Mick Fowler and the ascent of Prow of Shiva
A short interview with British mountaineer Mick Fowler who, together with Paul Ramsden, climbed the stunning new route Prow of Shiva ED+ up Mt. Shiva (6,142m), India.
"Frankly, I cannot imagine how you will do it. Do you mean north-west buttress (the one on the sky background left side of the photo)? It is circa700m of climbing after the col and it is north-west side in October - all the rock will be frozen. From the other hand, the ice will be scarce as the buttress is very steep. So it will be very hard drytooling and very hard protection. I saw your route on Siguniang - it is much easier. I am not even sure that anybody had climbed anything of the kind (alpine style without the use of portaledges – Editor’s note) at this altitude ever in history. Still, your idea inspires me."
This insightful email from Russian mountaineer Andrey Muryshev and a handful of photos were what set the ball rolling for Brits Mick Fowler and Paul Ramsden. Over the years the highly successful partnership has always revelled in striking lines and this one could hardly get much bigger: the magnificent northeast ridge to the 6142m high summit of Shiva, clearly visible from afar and, importantly, still unclimbed. At the start of October the two made their way to the relatively unexplored Pangi region in Northern India, established base camp in the Tarundi Valley and then acclimatised briefly on a 5,500m peak to the north before setting off for their 9 day round trip of the Prow of Shiva. After spending two days navigating across complex glacial terrain and a further day gaining the mountain crest, much to their delight, the shale gave way to solid granite. The next four days were spent climbing steep ice choked cracks and run-out, thinly iced slabs and the summit was reached on 11 October. The duo returned safely to Base Camp two days later after having descended down the S ridge and SE Face with yet another stellar ascent to their name.
Mick, tell us more about this objective
We first saw photos taken by Bruno Moretti and Andrey Muryshev in the American Alpine journal, but interest wasn't really stirred until we received more detailed photos from both of them.
Did Muryshev's email play on you minds?
No, it didn't. We took the view that both Andrey and Bruno thought it to be a fine objective. It was a new area for us, it looked objectively safe and so there was nothing to be lost by having a go.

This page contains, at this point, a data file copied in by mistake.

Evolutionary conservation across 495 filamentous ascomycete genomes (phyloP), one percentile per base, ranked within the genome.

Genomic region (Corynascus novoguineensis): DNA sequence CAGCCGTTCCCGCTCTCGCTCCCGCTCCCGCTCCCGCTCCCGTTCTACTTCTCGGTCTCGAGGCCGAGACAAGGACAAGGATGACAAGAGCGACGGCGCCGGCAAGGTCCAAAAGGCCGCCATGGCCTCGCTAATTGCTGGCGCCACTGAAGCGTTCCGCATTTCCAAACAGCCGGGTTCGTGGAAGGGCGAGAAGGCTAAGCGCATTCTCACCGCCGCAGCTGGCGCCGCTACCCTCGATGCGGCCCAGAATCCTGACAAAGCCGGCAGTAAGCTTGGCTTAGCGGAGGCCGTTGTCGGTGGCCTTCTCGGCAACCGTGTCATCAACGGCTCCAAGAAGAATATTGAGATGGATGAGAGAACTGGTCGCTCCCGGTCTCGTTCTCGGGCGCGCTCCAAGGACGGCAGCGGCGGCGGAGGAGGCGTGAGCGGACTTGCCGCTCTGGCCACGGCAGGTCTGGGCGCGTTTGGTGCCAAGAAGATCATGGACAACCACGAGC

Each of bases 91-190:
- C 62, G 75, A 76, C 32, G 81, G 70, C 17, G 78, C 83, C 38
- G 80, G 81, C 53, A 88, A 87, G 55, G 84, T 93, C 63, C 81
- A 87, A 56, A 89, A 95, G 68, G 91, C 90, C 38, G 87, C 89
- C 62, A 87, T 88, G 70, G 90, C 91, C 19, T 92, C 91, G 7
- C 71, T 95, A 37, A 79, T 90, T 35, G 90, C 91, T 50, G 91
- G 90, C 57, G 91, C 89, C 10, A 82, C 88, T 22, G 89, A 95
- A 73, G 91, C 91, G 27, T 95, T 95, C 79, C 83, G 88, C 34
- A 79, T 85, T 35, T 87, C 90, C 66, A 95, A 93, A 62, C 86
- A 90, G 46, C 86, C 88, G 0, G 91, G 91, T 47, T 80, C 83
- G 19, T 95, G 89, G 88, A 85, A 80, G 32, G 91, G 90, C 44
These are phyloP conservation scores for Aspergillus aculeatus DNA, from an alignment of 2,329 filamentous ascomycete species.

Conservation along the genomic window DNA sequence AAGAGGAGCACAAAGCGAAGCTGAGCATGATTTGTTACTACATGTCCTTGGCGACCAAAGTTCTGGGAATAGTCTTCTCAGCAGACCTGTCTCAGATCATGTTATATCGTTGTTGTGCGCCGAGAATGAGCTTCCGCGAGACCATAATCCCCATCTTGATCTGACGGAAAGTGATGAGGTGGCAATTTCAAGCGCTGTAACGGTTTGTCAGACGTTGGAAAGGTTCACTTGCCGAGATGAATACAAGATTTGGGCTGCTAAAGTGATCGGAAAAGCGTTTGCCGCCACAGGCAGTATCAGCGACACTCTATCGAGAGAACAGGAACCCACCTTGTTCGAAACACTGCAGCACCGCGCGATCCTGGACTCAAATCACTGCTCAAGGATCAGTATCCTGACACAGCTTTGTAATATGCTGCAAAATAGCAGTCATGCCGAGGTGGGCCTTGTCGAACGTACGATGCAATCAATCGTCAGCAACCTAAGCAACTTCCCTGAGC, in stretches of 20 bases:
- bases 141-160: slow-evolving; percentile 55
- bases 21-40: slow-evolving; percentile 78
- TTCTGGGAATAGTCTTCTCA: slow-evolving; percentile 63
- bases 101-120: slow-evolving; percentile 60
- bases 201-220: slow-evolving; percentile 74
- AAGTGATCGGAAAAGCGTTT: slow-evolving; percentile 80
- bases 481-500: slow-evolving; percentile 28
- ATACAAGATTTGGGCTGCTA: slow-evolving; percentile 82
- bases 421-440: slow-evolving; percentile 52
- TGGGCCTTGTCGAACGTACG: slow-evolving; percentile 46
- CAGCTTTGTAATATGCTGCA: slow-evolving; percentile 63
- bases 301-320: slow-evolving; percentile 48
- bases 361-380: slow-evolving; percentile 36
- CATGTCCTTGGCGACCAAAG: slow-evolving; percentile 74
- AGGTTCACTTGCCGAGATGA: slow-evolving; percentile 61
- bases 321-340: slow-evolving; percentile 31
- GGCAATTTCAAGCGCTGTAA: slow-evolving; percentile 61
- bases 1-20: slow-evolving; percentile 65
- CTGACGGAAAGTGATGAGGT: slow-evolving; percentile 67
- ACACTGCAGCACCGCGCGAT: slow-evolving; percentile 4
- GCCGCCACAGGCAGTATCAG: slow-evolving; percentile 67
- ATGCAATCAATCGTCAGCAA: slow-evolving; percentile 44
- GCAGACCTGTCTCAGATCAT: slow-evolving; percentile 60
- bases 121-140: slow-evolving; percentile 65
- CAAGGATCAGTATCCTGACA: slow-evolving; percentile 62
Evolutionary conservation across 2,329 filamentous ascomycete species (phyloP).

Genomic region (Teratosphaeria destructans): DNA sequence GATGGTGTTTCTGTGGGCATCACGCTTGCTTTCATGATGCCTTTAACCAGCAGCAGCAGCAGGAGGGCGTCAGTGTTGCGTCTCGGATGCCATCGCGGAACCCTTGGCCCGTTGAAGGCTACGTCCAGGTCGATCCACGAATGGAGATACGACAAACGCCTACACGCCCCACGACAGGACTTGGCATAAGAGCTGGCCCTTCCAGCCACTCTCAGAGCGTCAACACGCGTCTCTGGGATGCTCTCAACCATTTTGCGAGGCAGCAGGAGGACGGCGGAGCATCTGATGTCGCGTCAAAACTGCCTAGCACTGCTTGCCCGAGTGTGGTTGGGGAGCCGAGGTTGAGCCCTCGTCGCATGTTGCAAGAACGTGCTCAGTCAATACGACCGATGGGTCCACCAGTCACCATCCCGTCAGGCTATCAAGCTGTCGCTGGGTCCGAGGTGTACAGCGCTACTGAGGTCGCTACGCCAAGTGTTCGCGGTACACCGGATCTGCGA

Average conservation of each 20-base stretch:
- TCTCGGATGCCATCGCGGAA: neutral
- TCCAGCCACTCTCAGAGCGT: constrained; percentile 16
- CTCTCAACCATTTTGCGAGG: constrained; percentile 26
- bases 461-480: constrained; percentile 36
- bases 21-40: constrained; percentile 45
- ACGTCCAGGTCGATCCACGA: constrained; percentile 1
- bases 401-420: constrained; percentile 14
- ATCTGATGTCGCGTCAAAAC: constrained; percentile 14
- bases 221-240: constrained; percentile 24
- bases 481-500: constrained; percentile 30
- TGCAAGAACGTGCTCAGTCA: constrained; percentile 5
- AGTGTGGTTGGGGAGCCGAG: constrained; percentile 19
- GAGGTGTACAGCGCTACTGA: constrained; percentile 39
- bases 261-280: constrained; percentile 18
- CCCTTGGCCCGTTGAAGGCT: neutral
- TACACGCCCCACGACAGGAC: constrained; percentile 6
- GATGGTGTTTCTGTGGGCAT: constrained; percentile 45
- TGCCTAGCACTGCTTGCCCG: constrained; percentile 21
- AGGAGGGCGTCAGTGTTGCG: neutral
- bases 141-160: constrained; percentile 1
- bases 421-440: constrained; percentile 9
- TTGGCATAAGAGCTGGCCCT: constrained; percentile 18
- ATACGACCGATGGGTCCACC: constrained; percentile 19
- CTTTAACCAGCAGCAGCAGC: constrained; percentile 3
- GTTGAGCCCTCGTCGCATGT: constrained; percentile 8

You climbed alpine style
Yes, we took 2x50m ropes, one set of wires, 4 Camelots, 4 ice screws, about 6 pegs and about 4 slings. We took food for 9 days and were out for 9.
Talk about perfect planning...
The limit is a lot longer than 9 and I believe Jim Hall and e Simon Abrahams were out for almost 30 days on Denali. The weather was good in the mornings but clouded over earlier and earlier every day. On one occasion a couple of inches of snow fell at base camp. On the route though it just slid straight off and didn't make any difference to the climbing.
ED+ at 6000m. You mentioned this route stretched your technical ability.
We were stretched to the extent that the climbing was pleasingly challenging and the outcome wasn't certain until the final overhanging wall was behind us. Altitude was just one of the numerous factors that made us find the climb challenging.
So what were the greatest difficulties?
Not sure there were any that really stood out as the greatest difficulties. It was just great, enjoyable climbing throughout.
Did you leave any gear in-situ? Place any bolts or pegs? Out of interest, what's your view on these on mountain routes?
We left one knifeblade peg and carabiner when we went the wrong way. My view is that pegs are acceptable as they make use of natural weaknesses, but bolts enable guaranteed outcome mountaineering and are cheating.
2012 seems to have been a stellar year so far with numerous outstanding ascents worldwide. Do any stand out in particular?
Rick Allen and Sandy Allan's first complete ascent of the Mazeno ridge on Nanga Parbat.